U.S. Department of Health and Human Services, Health Resources and Services Administration

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Mental Health Treatment

According to parents’ reports, 5.3 percent of children aged 4-17 years received treatment for emotional or behavioral difficulties in the past year. This includes treatment, alone or in conjunction with medication, for difficulties with emotions, concentration, behavior, or being able to get along with others. Boys were more likely than girls to have received treatment (6.4 versus 4.2 percent), and older children (aged 12-17 years) were more likely than younger children (aged 4-11 years) to have received treatment (6.5 versus 4.4 percent; data not shown). Among those children who received treatment for emotional or behavioral difficulties, almost 60 percent were seen at a private practice, clinic, or mental health care center, while nearly 40 percent received treatment through their school. Another one-quarter of children who received treatment did so through a primary care provider, and fewer than 10 percent of children received treatment at some other type of place. (Parents could report more than one place of treatment.)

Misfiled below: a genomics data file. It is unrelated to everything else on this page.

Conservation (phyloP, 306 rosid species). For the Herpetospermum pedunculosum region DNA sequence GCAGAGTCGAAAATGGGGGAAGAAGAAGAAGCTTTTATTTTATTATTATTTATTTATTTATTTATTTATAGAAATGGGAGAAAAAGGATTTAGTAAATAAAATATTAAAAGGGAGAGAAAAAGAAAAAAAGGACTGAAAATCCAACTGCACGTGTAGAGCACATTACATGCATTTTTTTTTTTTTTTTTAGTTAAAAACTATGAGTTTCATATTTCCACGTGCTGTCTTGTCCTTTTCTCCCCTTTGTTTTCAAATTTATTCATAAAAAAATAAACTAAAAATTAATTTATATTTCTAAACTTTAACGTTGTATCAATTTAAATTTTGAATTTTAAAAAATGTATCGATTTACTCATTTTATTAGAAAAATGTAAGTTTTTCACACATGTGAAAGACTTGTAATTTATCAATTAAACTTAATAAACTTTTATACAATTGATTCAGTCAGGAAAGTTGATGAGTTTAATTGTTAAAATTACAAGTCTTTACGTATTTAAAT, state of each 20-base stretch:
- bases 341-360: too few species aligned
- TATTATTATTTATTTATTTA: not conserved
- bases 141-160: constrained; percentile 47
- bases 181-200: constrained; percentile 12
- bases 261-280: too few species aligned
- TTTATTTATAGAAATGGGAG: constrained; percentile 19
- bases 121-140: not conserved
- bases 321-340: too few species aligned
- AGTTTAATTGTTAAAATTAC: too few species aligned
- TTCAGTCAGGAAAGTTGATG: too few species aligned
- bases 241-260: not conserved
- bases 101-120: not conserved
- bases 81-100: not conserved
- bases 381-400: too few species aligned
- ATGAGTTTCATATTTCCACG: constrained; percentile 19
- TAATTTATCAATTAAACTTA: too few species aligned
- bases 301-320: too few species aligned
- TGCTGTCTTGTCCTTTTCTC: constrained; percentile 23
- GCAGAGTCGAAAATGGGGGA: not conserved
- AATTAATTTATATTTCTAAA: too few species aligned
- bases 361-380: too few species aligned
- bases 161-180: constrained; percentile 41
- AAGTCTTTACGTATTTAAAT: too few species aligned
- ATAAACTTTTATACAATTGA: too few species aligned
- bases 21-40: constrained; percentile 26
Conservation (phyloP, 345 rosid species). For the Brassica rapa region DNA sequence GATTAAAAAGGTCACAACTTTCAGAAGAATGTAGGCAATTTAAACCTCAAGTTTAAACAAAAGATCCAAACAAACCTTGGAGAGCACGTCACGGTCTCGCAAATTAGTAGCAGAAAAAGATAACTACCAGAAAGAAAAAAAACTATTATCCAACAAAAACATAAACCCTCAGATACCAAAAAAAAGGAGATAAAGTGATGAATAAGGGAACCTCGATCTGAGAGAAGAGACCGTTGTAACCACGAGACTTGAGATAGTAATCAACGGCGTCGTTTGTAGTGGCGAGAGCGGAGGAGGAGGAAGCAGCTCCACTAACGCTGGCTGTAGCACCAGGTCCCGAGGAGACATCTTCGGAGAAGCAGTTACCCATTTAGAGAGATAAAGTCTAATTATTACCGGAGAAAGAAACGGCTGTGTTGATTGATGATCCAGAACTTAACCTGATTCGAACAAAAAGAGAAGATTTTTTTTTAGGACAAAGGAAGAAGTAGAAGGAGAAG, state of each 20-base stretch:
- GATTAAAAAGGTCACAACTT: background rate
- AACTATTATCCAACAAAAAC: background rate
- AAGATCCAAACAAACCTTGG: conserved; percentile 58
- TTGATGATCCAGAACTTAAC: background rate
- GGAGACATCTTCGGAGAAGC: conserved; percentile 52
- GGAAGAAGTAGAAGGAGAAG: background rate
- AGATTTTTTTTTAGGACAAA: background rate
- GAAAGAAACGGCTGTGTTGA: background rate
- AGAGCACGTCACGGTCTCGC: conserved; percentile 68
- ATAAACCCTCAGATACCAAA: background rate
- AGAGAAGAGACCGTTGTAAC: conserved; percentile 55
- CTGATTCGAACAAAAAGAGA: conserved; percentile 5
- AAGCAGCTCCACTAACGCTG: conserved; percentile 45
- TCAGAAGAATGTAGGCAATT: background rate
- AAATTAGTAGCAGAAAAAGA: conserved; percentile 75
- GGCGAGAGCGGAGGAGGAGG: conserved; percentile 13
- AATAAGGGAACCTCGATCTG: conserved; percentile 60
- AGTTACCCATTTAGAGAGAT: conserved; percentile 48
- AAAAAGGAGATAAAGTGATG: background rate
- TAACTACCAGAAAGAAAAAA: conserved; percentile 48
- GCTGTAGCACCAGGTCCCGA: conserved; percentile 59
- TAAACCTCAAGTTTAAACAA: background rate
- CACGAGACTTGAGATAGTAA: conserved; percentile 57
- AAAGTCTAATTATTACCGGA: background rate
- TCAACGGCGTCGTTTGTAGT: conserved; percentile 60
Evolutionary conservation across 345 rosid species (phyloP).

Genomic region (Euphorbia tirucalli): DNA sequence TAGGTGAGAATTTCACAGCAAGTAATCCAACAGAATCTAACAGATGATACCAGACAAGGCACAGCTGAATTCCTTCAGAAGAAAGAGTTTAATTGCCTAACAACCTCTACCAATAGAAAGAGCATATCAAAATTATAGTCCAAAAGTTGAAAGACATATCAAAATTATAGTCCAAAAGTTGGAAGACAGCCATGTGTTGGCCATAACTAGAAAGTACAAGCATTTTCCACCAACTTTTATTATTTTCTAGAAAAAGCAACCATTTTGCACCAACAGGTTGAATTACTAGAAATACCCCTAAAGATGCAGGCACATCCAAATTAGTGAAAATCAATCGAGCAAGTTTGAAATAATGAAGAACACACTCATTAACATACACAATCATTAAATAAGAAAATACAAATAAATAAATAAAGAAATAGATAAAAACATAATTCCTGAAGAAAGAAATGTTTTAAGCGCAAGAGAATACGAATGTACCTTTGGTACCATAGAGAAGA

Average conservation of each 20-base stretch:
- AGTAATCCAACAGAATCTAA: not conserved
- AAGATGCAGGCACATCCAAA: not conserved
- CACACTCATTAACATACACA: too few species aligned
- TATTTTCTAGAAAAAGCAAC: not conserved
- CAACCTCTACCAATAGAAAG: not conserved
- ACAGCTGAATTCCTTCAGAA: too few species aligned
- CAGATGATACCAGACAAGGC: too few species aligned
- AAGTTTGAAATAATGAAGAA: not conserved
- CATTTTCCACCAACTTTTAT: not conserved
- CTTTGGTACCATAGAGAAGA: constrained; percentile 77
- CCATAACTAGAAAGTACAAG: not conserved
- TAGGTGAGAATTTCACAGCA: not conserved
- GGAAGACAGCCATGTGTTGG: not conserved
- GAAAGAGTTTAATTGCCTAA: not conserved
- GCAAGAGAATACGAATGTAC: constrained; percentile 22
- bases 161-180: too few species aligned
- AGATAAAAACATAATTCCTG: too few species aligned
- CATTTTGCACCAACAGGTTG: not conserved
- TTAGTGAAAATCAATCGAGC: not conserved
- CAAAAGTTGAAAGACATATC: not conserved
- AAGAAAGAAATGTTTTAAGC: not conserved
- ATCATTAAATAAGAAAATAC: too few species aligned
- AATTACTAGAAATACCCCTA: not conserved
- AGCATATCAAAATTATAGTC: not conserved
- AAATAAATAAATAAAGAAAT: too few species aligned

In 2005-2006, 5.1 percent of children aged 4-17 years were prescribed medication for emotional or behavioral difficulties in the past year. That includes the 4.4 percent of children who were reported to have been prescribed medication for the symptoms of attention deficit hyperactivity disorder (ADHD). Again, boys were more likely than girls to have been prescribed medication (6.6 versus 3.4 percent), and 12- to 17-year-olds were more likely to be prescribed medication than younger children (6.0 versus 4.3 percent; data not shown).

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